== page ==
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NEGRO: Finding Identity - Rosa

“That idea of colorism what we’re really talking about is…anti-black prejudices that run rampant, I think within the Latino community but I also think within the African-American community, if we look at the history of race and ‘light-skinnedness’…Black to me is also a consciousness, it’s a politic, so people look at me and be like 'why you calling yourself Black?’ well you have to understand what Black is, what does Black mean?, Black is not African-American, we’re talking about a global Black or African Diaspora, but it’s  important to also say that as a Latina, at some level i may have a privilege that other darker sisters don’t enjoy and we have to be mindful of that as well.”

Self-identified, Black Puerto Rican activist, Rosa Clemente discusses her awakening to ethnicity and race and how education leads the path to liberation.

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New book from AfroBoricuas on the island via Miriam Jiminez Roman ¡Al fin! una generación de autores que ha descubierto una urgente necesidad. La urgencia, que es propiedad insobornable de la nueva literatura, se convierte en causa. Y la nueva literatura, la que anda reclamando respeto por este mundo en armas, necesita una causa. Ya el podrido y rancio posmodernismo agotó su ilegitimidad y su descompromiso palabrero. Ahora vale la urgencia. Esta generación descubrió, para gloria de nuestra literatura, que lo negro es una causa. De muchas cosas, sí… pero causa al fin; razón de expresión, razón de lucha, razón de amor. Aparte de los trabajos individuales que cada autor desarrolla en virtud de ella, esta antología resume esa intención. La muy clara de unir en un tomo, esa voz y esa causa. No en balde han sido los estudios históricos y literarios que una generación de investigadores y creadores han desarrollado sobre el negro y la negra en nuestra cultura. Estos son sus primeros frutos. —Roberto Ramos Perea Dramaturgo puertorriqueño Prólogo a Palenque: Antología puertorriqueña de temática negrista, antirracista, africanista y afrodescendiente.   Available on Amazon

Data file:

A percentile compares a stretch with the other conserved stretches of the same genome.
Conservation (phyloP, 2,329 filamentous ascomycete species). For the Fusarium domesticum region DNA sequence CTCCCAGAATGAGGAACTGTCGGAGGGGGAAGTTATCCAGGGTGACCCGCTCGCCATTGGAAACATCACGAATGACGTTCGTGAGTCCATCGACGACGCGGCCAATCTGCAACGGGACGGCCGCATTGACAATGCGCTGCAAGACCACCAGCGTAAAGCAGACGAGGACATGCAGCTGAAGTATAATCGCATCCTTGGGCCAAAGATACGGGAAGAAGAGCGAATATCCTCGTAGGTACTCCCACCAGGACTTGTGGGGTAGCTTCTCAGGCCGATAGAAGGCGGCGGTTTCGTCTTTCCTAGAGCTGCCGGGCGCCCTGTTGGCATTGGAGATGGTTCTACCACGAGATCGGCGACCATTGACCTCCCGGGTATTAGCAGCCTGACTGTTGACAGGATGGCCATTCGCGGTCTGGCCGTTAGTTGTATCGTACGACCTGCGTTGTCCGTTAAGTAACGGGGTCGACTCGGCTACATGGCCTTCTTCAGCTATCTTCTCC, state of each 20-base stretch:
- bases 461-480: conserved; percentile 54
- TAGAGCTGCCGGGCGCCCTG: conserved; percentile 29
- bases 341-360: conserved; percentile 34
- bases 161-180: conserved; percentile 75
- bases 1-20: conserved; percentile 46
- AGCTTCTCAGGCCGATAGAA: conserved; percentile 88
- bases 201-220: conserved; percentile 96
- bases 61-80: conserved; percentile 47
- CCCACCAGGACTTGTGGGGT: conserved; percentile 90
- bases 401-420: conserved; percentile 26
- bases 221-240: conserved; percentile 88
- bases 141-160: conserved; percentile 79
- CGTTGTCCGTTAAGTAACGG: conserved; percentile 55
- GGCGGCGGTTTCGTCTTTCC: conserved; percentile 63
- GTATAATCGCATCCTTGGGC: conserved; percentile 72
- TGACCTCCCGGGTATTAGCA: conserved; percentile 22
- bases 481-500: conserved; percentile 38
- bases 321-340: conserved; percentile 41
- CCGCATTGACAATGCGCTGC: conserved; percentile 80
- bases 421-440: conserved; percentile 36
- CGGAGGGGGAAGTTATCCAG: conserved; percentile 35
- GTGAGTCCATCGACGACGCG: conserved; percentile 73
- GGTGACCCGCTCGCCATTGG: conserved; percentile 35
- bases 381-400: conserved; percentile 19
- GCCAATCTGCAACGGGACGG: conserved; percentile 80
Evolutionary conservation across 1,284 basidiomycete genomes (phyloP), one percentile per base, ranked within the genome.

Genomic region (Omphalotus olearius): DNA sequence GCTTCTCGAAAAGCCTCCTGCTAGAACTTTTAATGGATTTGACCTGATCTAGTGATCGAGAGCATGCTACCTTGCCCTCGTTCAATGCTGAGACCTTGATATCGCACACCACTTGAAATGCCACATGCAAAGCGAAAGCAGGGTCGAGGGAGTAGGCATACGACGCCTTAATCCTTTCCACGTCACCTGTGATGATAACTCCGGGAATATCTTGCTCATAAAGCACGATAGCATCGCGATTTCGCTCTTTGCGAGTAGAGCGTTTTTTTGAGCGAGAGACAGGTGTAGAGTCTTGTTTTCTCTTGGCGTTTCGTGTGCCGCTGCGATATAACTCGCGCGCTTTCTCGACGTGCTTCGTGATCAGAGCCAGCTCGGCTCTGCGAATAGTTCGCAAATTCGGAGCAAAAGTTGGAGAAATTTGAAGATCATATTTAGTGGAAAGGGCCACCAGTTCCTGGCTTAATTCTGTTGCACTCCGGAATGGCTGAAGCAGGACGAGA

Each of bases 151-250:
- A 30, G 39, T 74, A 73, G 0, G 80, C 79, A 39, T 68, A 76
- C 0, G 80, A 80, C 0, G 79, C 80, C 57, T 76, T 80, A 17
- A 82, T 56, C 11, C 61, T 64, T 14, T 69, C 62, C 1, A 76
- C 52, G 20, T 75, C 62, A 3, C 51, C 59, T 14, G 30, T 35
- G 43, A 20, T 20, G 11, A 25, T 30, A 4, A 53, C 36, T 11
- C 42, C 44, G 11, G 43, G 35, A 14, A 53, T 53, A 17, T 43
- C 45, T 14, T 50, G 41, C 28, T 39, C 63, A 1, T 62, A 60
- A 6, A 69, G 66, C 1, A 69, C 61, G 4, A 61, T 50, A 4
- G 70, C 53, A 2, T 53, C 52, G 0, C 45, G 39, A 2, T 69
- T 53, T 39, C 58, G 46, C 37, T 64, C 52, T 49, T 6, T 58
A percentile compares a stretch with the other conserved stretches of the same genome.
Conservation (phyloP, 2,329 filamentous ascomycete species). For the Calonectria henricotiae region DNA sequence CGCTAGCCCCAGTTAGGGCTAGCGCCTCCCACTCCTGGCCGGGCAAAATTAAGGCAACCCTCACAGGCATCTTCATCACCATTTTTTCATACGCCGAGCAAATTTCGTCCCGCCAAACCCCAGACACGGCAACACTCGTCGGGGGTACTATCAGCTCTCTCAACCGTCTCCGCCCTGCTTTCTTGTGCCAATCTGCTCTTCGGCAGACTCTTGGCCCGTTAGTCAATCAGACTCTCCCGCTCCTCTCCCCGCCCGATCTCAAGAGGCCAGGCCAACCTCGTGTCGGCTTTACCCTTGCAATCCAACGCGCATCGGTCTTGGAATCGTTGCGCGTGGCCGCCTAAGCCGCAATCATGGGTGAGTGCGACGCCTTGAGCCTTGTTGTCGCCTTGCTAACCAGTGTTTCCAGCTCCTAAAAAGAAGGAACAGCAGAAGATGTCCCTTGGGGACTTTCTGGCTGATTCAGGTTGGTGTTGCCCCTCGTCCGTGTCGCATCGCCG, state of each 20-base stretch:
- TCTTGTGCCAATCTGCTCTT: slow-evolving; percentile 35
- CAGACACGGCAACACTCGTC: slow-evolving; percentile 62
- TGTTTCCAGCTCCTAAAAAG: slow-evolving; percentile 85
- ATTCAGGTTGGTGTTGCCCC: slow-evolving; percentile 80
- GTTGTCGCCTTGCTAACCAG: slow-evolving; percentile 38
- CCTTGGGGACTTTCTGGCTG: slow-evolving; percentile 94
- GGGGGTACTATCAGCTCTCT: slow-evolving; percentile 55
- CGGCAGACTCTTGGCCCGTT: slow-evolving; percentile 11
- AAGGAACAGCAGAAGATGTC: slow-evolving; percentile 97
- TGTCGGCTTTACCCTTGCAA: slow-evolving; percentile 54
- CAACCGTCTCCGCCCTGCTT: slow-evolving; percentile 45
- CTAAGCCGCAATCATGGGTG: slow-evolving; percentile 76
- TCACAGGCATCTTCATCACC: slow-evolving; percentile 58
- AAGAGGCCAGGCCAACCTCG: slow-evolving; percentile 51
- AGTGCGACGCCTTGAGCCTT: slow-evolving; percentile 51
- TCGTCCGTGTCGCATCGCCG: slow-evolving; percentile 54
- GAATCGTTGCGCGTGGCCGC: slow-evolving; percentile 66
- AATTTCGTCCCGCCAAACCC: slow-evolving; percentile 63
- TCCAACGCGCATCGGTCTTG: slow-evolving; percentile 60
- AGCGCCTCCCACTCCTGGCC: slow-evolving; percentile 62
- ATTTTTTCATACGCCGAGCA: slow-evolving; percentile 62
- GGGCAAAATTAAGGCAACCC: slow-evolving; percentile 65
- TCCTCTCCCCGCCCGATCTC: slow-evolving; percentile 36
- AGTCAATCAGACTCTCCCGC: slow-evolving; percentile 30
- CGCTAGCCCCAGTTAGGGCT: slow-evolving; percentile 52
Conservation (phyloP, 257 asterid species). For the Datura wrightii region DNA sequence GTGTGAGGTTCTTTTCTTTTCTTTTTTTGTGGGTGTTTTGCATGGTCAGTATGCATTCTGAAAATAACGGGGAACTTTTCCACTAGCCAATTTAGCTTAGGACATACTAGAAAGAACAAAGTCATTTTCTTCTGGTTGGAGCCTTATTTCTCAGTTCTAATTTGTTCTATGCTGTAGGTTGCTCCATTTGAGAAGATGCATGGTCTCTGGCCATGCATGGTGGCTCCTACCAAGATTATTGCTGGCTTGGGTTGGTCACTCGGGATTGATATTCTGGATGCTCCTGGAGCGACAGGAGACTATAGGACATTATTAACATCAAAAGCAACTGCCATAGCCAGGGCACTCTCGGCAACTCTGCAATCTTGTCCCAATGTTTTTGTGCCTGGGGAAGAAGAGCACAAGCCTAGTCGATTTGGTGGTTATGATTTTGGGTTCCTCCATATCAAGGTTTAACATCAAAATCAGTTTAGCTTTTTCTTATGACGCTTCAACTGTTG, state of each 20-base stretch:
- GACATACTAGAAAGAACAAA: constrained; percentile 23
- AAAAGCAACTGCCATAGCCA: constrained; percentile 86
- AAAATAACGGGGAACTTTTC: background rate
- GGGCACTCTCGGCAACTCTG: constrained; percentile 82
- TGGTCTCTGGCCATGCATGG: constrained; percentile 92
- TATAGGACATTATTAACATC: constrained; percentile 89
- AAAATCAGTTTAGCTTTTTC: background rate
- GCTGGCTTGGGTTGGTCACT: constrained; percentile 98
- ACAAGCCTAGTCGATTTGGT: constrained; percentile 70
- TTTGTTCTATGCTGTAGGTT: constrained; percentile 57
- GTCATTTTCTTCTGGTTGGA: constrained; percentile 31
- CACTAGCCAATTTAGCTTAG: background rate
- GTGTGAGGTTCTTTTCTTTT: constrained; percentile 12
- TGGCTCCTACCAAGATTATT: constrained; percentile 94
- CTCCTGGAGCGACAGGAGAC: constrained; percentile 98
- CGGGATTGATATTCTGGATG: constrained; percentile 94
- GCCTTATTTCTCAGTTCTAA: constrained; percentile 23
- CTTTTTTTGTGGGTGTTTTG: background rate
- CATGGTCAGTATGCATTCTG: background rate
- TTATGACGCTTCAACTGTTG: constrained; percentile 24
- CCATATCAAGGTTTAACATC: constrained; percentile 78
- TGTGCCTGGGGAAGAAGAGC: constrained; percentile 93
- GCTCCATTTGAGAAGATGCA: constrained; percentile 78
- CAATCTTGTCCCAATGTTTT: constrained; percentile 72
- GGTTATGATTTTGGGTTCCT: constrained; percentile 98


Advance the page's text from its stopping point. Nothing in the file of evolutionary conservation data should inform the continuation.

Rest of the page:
m.democracynow.org
War Against All Puerto Ricans: Inside the U.S. Crackdown on Pedro Albizu Campos & the Puerto Rico Nationalist Party

I remember growing up and being taught that Albizu Campos was a terrorist.

He was the first Puerto Rican to attend Harvard, where, upon graduating as valedictorian, he was denied the right to speak on account of the color of his skin. When he was offered an enormous bribe to discontinue agitating on behalf of agricultural laborers, he turned down the pieces of gringo silver lapped up by the Puerto Rican quislings we lionize today (looking at you, Luis Muñoz Marín), choosing instead to continue struggling for the liberty and dignity of all Puerto Ricans. As a reward for his tireless struggle to end colonial oppression, he got to spend the rest of his life undergoing radiation experiments in prison.

I remember growing up and being taught that Albizu Campos was a terrorist.

The only people Pedro Albizu Campos terrified were the profiteers who sought to make a charnel ground of his island and its people.

El Africano, El Taino y El Español.
Tres Sangres. Una Gente.

It is a strange realization that our ancestry is a mix of both conquerer and the conquered. In which do we find empowerment? Are we meant to? What does it mean to be proud of a lineage that was born of tyranny?



Es una realización extraña que nuestros antepasados ​​es una mezcla de el conquistador y el conquistado. En cuál encontramos empoderamiento? ¿Deberíamos? ¿Qué significa estar orgullosos de un linaje que nació de la tiranía?
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